Part 1 of DEFENSELESS, a collection of thoughts for 2015.
I got saved in preschool and galloped through years of Christian school on a high horse, writing papers with titles like “Statement of Faith” and skipping out on a semester of college to travel the world with a missions organization. Several years later I married a man who had also grown up with Jesus but carried some baggage. I passionately played the role of savior. I was determined to pull him out of his miry depths and give him hope. Looking back, I’m just grateful the Lord did those things in spite of me.
And it wasn’t just my husband. Now that I’m acutely, painfully aware of it, I can see this playing itself out in many relationships and environments growing up. Give me all of the problems! Come to me, all you weary! You make me feel so much better about myself! I guess deep down, I felt like God would be more pleased with me or something? I don’t know. I’ve always felt secure in my salvation but I’ve also always battled an obsession with approval. Maybe I craved that with the Lord. When I felt conviction about something, I’d give myself a pep talk about all of the things I’d done right in life. When I felt the burden of sin, I’d try to deflect it. I’d commiserate with friends to make myself feel less icky, or I’d downplay it or flat-out ignore it. Ignoring my own pride and focusing on others’ problems might have been a subconscious strategy to get that pat on the back I’ve been living for all of these years. God would be pleased with me, right?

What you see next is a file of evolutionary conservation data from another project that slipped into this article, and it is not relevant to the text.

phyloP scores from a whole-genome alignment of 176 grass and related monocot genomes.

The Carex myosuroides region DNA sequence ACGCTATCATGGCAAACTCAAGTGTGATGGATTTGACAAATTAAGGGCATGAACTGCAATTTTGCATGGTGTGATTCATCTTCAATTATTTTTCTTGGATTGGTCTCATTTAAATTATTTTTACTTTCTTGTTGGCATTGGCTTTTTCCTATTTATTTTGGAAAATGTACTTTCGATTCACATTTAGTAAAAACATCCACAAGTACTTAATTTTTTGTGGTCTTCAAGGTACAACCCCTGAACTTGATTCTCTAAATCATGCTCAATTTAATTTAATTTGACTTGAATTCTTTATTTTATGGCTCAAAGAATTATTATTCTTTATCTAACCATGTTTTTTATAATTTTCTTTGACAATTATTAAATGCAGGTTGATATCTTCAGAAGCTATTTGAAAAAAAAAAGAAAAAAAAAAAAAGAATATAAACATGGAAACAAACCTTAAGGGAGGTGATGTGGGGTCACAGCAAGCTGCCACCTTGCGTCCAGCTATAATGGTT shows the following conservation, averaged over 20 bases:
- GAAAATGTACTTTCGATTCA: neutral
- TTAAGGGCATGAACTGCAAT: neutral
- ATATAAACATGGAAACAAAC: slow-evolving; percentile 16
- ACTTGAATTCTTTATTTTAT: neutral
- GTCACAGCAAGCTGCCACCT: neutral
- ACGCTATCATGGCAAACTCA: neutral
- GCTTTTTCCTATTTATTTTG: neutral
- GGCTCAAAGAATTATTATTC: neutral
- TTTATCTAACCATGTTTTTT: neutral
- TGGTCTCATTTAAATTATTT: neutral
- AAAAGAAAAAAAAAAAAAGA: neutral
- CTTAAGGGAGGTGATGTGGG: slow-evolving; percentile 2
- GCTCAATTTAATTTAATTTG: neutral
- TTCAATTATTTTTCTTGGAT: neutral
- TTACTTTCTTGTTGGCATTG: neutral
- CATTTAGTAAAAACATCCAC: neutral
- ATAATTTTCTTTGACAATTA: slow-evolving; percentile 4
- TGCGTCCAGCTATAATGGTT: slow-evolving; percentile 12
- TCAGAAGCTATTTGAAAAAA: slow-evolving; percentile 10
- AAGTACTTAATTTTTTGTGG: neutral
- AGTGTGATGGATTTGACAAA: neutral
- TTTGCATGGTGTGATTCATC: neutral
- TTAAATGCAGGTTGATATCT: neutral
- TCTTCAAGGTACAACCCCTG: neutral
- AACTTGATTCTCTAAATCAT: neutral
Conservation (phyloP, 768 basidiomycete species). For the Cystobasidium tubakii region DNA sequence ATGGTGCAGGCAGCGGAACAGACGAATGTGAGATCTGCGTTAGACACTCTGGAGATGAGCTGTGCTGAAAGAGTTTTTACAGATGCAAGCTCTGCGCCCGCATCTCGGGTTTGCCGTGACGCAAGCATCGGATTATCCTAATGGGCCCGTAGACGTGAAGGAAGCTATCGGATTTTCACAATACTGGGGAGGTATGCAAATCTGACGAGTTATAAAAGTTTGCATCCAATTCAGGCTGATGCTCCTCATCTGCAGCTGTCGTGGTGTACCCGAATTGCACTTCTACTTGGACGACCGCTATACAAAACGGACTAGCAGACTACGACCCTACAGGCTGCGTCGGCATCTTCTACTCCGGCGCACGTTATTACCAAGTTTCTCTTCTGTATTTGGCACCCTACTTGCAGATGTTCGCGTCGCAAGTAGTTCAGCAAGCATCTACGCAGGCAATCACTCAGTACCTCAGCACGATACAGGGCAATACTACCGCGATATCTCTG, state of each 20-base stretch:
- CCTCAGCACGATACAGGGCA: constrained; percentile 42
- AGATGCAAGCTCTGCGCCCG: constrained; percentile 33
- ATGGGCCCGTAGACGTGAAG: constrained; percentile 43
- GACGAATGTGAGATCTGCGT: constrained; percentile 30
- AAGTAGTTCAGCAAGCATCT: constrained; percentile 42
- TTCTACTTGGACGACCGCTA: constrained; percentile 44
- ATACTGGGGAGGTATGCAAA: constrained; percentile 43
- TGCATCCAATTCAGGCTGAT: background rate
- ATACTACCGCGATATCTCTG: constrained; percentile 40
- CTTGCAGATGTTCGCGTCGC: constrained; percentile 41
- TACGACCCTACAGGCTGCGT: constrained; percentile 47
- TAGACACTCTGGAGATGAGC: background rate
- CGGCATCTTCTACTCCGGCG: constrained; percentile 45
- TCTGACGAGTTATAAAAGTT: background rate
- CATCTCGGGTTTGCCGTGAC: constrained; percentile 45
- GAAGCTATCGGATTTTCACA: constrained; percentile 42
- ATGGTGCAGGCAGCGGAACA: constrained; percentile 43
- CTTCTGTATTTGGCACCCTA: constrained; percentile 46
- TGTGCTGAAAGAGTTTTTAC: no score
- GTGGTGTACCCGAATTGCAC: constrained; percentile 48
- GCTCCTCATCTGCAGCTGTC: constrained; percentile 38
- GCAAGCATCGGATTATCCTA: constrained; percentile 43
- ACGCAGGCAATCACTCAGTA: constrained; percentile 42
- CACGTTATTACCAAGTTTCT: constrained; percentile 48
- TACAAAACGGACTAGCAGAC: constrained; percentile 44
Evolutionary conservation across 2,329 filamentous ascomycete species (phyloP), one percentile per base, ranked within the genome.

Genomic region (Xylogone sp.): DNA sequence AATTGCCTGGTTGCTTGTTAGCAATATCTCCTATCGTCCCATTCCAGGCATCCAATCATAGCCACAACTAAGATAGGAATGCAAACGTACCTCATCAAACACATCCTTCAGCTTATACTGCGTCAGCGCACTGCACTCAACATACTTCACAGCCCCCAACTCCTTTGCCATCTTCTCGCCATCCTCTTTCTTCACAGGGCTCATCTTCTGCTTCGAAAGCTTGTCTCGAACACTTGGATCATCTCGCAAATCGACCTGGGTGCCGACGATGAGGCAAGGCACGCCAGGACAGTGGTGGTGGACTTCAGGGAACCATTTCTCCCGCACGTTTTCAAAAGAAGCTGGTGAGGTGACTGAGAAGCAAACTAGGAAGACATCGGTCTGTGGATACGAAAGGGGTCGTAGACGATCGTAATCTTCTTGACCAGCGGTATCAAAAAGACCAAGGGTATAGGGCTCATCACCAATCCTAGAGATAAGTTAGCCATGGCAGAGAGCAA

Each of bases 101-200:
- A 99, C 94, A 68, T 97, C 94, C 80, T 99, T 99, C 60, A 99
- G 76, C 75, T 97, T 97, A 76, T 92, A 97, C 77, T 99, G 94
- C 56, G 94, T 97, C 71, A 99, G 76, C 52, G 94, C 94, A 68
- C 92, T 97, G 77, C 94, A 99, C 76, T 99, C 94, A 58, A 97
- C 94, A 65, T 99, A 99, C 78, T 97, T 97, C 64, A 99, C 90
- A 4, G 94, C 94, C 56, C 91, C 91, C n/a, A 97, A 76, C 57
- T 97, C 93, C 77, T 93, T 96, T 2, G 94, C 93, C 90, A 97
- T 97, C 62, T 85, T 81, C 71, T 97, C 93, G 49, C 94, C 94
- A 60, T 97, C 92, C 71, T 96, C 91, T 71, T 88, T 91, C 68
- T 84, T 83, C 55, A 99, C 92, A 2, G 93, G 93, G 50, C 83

Wrong. Not just wrong, but horribly wrong. Like, better off dead with a millstone around my neck in the depths of the ocean wrong. Not only had I been prideful for years in other areas of my life, I had brought it into my marriage and my life as a mother in such a destructive way. And instead of patting me on the back, God recently smacked me in the mouth.
Hey, Rach? Your stuff stinks, too. I died on the cross for you, too. You might’ve given your life to me at a young age and had a pretty easy life so far, but you don’t stand clean
without Me. In fact, you can’t do much of anything right without Me. You are pretty much a mess most days.
He asked me to sit down for awhile, on one of those uncomfortable chairs in my heart that makes me squirm and tempts me to people-please my way out of it. And God kept telling me nope. He told me that it was for my good, that I wouldn’t be able to please my way out of it anyway and I might actually die trying. He told me he wants to give me life abundantly, but that sort of freedom involves humility and confession and repentance.
Walls torn down, accolades cast aside. I stand defenseless.